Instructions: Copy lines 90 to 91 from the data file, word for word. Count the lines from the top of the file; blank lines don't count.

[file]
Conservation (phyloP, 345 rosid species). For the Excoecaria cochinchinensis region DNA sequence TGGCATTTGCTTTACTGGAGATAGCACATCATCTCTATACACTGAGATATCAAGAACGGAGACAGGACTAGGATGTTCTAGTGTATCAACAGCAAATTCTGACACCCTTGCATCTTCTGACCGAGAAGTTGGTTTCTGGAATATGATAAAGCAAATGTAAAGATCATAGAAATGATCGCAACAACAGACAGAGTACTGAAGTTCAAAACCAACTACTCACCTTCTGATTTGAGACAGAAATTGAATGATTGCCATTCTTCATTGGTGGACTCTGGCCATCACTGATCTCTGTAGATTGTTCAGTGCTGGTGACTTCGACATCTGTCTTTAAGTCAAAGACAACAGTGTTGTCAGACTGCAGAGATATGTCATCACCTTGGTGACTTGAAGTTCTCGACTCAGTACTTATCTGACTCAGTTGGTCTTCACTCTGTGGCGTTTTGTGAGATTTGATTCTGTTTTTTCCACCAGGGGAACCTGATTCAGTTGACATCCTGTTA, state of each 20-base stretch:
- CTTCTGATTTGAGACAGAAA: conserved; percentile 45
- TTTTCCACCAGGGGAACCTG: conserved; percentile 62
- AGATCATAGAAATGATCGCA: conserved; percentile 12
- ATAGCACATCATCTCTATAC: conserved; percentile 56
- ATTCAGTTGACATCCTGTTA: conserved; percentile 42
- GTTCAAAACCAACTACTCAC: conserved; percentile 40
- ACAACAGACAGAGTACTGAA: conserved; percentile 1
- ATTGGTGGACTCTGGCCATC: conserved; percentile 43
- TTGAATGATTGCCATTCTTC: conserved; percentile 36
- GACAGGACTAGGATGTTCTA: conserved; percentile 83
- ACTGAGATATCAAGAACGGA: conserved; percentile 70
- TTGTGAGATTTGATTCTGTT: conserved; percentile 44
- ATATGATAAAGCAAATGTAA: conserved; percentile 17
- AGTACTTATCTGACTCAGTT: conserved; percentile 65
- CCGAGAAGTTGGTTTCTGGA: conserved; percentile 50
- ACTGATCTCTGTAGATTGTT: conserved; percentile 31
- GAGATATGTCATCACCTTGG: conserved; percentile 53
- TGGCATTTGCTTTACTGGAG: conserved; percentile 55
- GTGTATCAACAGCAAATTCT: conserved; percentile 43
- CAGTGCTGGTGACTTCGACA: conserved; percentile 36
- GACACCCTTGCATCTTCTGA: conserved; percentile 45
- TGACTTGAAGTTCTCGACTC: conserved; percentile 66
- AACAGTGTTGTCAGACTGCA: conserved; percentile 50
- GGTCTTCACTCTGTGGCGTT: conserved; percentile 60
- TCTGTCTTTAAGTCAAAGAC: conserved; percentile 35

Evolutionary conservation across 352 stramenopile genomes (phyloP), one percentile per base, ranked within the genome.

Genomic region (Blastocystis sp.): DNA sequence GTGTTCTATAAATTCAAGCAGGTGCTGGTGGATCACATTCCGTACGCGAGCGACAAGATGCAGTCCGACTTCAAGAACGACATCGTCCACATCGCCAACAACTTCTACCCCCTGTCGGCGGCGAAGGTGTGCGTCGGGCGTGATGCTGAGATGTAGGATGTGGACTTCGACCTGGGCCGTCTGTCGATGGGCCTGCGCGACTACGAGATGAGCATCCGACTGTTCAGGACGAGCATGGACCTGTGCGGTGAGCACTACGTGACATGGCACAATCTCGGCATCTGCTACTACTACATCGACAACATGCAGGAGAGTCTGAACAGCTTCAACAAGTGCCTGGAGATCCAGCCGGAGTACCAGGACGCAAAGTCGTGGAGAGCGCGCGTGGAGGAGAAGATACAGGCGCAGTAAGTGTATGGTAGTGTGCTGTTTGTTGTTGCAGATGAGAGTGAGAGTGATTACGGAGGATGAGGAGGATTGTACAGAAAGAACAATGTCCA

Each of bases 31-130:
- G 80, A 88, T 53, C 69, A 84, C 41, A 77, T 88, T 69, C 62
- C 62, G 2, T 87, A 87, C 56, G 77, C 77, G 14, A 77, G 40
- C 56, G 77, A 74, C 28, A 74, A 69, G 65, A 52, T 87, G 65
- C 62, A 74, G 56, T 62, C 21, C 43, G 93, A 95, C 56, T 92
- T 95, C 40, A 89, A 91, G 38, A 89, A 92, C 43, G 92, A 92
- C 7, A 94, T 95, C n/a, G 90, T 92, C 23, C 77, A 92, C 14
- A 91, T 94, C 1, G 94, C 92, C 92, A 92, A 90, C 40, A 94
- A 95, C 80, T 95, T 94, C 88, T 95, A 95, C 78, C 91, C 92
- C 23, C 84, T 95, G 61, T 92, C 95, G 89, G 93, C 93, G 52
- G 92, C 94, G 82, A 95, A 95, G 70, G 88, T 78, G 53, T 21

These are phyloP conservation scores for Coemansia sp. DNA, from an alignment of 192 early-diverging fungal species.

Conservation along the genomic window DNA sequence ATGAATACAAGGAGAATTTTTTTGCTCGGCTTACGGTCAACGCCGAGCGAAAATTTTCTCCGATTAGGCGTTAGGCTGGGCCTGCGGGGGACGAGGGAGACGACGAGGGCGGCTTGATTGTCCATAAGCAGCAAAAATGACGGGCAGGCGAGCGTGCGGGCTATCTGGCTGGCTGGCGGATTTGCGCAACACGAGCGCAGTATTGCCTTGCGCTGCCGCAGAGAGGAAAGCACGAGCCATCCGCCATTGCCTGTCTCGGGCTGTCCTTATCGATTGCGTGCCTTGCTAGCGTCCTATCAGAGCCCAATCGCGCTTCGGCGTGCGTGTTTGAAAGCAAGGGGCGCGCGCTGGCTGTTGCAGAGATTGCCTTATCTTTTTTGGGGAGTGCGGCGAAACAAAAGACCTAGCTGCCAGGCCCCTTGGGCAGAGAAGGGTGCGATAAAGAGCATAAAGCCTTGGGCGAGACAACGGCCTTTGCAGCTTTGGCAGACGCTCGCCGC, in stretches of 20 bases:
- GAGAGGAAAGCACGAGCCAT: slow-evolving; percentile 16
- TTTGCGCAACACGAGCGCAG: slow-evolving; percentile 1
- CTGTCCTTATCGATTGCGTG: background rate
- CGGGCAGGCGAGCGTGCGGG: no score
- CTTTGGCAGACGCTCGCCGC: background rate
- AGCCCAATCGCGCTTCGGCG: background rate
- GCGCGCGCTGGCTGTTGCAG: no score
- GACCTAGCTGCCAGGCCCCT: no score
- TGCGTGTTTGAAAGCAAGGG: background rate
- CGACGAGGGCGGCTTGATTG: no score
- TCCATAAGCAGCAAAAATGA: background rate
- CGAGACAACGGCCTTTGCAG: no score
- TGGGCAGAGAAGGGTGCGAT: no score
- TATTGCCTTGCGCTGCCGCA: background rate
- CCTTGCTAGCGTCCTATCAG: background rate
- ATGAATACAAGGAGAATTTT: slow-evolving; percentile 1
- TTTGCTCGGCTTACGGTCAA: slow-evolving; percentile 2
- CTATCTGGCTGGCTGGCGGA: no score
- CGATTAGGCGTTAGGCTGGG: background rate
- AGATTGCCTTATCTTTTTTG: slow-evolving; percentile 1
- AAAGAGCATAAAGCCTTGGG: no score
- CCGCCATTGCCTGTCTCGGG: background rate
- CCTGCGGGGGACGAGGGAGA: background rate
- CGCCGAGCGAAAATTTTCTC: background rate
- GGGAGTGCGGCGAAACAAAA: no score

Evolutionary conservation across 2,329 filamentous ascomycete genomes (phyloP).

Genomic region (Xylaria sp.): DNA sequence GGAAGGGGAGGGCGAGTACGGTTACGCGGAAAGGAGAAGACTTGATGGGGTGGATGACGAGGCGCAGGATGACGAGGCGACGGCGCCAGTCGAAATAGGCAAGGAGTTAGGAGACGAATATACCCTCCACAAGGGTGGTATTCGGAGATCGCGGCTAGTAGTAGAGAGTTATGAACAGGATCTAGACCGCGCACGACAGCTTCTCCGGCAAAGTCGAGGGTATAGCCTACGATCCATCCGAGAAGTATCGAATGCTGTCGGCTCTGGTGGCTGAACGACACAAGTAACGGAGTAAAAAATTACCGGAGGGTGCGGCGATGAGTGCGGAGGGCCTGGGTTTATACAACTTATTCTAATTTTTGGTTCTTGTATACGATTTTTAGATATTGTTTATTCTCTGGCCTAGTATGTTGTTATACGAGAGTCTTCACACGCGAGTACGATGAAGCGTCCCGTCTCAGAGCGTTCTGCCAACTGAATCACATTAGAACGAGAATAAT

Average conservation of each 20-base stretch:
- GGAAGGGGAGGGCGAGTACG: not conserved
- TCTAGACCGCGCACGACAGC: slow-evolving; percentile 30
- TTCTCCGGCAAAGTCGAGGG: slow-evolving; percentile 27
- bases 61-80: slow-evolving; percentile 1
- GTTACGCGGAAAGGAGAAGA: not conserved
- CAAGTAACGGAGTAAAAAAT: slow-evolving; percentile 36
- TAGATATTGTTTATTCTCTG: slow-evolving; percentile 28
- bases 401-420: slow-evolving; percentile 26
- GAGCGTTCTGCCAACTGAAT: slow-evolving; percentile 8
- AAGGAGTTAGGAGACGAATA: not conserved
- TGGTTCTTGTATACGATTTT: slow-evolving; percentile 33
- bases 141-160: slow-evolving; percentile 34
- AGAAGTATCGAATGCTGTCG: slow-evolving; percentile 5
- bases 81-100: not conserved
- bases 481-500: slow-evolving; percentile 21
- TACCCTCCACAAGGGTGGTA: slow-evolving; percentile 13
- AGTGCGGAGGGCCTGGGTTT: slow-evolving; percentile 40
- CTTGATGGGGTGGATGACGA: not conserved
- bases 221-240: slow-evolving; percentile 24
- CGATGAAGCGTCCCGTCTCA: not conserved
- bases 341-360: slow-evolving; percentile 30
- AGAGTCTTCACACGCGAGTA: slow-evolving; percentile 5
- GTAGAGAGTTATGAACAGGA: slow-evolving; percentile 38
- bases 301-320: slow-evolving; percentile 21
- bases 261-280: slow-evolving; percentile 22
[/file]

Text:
- bases 341-360: slow-evolving; percentile 30
- AGAGTCTTCACACGCGAGTA: slow-evolving; percentile 5